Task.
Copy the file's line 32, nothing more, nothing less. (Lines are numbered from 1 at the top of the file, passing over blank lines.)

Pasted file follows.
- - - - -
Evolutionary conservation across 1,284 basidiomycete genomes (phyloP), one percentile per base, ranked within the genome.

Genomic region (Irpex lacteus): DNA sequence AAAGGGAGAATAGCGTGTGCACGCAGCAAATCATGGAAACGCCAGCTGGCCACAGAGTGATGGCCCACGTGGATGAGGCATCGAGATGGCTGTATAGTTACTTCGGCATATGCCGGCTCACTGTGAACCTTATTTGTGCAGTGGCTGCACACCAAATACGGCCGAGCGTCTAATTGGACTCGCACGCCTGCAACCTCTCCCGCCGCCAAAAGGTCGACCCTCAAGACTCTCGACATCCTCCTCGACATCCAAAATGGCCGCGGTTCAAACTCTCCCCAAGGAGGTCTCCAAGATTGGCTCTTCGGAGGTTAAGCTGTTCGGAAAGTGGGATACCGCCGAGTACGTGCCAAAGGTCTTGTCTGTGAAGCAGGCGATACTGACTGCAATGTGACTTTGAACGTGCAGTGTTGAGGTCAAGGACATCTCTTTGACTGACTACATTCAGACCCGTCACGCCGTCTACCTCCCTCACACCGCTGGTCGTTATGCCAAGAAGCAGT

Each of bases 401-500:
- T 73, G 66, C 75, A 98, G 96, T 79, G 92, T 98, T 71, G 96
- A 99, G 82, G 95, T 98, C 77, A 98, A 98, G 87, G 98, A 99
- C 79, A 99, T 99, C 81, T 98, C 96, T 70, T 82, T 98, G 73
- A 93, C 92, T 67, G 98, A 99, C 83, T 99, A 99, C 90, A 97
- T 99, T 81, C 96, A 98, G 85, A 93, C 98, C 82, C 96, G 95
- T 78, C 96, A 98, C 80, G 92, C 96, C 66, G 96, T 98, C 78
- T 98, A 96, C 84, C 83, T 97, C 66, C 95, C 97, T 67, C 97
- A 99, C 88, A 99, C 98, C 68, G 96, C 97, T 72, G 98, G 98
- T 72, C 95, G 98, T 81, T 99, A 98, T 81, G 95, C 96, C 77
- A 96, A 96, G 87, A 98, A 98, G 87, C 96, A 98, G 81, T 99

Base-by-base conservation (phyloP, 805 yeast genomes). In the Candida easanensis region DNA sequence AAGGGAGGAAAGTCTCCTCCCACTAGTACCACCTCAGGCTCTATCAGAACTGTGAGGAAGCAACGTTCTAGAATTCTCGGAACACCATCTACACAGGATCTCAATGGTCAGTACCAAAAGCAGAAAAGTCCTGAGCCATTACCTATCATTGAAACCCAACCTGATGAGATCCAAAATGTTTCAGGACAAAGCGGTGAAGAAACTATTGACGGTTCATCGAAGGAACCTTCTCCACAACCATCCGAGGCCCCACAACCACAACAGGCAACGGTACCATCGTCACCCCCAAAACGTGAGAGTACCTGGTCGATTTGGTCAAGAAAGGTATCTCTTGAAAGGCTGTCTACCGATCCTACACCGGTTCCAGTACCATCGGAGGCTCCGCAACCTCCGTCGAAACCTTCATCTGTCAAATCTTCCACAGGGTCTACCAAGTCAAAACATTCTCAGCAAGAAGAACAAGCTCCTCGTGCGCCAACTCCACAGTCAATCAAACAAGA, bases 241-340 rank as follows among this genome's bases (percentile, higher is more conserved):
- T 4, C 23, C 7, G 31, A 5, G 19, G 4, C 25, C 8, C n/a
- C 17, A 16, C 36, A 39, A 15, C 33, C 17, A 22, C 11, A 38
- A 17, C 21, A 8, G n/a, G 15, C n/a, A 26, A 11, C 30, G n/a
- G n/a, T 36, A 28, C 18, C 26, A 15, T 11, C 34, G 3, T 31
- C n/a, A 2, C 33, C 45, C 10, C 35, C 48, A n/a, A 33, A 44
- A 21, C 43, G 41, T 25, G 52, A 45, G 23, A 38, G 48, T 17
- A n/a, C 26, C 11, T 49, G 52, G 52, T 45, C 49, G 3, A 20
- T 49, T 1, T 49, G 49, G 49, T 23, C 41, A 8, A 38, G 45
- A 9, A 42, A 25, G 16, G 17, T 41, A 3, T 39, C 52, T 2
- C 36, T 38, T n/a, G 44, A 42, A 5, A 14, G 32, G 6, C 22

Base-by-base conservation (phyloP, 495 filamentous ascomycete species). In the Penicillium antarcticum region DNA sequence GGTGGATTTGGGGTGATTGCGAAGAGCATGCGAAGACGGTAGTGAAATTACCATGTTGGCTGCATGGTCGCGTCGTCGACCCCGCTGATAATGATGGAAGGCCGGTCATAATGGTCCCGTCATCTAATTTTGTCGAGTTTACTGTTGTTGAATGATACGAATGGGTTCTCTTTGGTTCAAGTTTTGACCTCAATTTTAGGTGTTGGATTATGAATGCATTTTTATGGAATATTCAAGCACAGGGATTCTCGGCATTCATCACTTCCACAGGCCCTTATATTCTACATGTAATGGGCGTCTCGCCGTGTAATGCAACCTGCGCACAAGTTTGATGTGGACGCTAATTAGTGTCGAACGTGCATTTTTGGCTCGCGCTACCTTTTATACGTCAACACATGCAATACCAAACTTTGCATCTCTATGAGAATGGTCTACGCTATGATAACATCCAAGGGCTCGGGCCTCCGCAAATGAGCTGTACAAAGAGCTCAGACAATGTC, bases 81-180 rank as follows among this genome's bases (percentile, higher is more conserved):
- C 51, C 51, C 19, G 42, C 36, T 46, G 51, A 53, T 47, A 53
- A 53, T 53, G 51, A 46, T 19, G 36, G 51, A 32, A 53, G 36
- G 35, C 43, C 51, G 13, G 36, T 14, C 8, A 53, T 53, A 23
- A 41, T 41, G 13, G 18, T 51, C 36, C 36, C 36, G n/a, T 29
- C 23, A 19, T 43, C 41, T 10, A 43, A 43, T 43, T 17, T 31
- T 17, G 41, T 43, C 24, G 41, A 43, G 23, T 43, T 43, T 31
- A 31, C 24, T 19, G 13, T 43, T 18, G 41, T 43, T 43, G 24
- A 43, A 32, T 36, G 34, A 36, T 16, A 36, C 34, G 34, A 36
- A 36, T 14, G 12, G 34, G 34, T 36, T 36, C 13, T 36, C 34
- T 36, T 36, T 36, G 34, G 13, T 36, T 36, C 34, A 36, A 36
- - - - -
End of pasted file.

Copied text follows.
- A 31, C 24, T 19, G 13, T 43, T 18, G 41, T 43, T 43, G 24